Letters to the Editor for Feb. 18, 2013
Published: Monday, February 18, 2013 at 6:01 a.m.
Last Modified: Friday, February 15, 2013 at 7:27 p.m.
Responding to The Sun's Feb. 10 editorial, the Gainesville Regional Energy Center's chief financial officer stated that the company values its relationship with the City Commission.
Why? GREC stands to profit at the expense of Gainesville Regional Utilities customers from the fiscally irresponsible contract approved by the commission. Under this contract, GREC will be paid more than $3.1 billion during the next 30 years.
GRU and the commission failed to protect utility customers by not having firm contracts in place to sell the excess electricity prior to entering the contract and deleting the termination clause from the contract.
The problem is not biomass, but rather the systemic failure to mitigate risk and a fiscally irresponsible contract negligently negotiated to the detriment of GRU customers who are stuck paying higher electric rates. The GRU debt downgrade confirms these previously ignored warnings.
GREC cites jobs to justify this sweetheart deal. Another poor excuse.
Nathan A. Skop,
Raves for show
My wife and I recently saw Arthur Miller's “Death of A Salesman” at the High Springs Community Theater. We are avid theatergoers and have been to numerous professional Broadway shows and community theaters throughout the country from New England to California and many places in between.
The production at the High Springs Community Theater was excellent. The acting was superb. Everyone at opening night raved about the show. Don't miss it, folks. The drive to High Springs will be truly worth it.
No legitimate argument
The Feb. 10 front-page story showed that hunting is the only effective method of controlling the ecosystem degradation from feral hogs in our nearby state preserve. Yet in the opinion section, history professor James McWilliams opines, “I think anyone who knows the first thing about ecology understands that ecosystems are healthiest when left unmanaged.”
McWilliams' argument to end hunting resorts to phrases such as: people who like to blow away animals, allowing a bunch of men and women with an arsenal of weaponry play Rambo, and hordes of weekend warriors who dress up in camo, buy a case of Bud and firebomb the weakest members of a species.
Apparently he has no legitimate argument or data to cite and must resort to name calling. Perhaps he would do better to reserve his statements to some field in which he might have some expertise and perhaps an argument he can defend with logic.
Choir was delight
As a native of Austria, I had the great pleasure to take my husband to the performance of the Vienna Boys Choir at the Phillips Center for the Performing Arts. It was truly a delight to experience these great singers from my hometown here in Gainesville. I am grateful to be able to live in this great community and see this piece of living history enjoyed by so many people of the Gator Nation
In his newsletter, alternative medicine practitioner Dr. Julian Whitaker notes that the Sandy Hook shooter was psychiatrically medicated as early as age 10. Whitaker reports that between 2004 and 2011, the Food and Drug Administration logged 359 homicides, 7,250 aggression incidents, 2,795 mania episodes and 9,310 suicides related to the taking or withdrawal from psychiatric medications. Worse, fewer than 10 percent of all adverse reactions are reported.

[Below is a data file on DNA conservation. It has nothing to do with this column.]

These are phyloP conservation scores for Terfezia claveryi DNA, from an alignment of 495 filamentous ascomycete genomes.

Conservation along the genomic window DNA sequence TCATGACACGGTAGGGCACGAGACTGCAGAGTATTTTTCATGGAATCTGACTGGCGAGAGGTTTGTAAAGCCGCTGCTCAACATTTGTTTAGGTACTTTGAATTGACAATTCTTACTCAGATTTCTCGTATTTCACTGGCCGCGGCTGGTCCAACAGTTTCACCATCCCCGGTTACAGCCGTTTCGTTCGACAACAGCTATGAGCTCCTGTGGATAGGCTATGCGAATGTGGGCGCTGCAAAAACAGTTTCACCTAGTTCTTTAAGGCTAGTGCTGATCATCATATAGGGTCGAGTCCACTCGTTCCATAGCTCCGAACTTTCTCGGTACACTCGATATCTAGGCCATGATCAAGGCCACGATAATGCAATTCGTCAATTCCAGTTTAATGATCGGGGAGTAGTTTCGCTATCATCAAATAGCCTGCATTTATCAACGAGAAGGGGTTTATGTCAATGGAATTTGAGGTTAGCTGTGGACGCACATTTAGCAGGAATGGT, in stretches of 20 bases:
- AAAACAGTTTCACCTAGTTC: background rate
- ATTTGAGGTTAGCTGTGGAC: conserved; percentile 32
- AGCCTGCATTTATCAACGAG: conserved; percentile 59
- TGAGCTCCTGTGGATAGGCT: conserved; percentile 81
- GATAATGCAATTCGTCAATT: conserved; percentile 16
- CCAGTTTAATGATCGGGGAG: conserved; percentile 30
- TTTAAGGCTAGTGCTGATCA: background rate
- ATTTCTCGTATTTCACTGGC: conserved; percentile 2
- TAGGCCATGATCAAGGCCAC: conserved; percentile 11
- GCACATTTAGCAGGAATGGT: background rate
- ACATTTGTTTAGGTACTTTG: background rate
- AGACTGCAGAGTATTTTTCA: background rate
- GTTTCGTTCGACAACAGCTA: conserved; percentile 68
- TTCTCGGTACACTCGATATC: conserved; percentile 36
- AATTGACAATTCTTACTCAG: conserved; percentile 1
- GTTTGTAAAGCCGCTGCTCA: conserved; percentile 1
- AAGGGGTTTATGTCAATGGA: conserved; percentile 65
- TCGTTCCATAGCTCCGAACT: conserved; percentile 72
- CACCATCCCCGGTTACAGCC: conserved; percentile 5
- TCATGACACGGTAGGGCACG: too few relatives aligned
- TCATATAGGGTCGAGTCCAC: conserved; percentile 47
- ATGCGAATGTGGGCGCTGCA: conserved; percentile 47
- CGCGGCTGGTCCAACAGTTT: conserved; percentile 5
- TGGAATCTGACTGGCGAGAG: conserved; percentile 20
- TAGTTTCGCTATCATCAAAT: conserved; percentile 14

He also details 24 representative shooting cases, including Columbine, in which antidepressants and other psychiatric medications were involved. Of interest: The pet chimpanzee who mounted a horrible attack on a woman, then attacked the police officer who shot it, was on the anti-anxiety drug Xanax.
I am not against psychiatric drugs, used judiciously, but I agree that Americans are overmedicated due both to prescription-pad medicine and the public's demand for pills to cure whatever ails them.
Watch for ducks
There is a group of three to four Muscovy ducks that has been using the area next to Southwest 35th Place just east of Southwest 34th Street. Or there was a group. I hadn't seen them for a little while, and then, walking on that road recently, I saw the body of one of them thrown in the roadside ditch, like trash. It made me sick.
Later, I saw what is probably the last of these ducks standing forlornly by itself by the roadside.
Drivers, slow down, please, and watch out for our precious wildlife.
Is it really immoral?
Joe Little wrote in the Feb. 11 Sun that, “All killing of human beings is immoral.” As a principle, he is right. Unfortunately, for those of us who would like not to kill anyone, unless we kill some people, they will kill many of us. We just need to kill as few as necessary and with a great deal of careful forethought.
Little also states that killing remotely by the use of drones is really immoral. How remote must killing be before it becomes immoral? Press the trigger on a rifle and you kill someone remotely 100 or 300 yards away. Is that really immoral?
I'm afraid that, as liberal as I really am, I cannot get upset that we aren't ensuring the guarantee of constitutional rights to Americans who declare war against the United States and hide in countries that permit — no, almost guarantee — that we cannot reach these terrorists by judicial process.
George L. Barnett,
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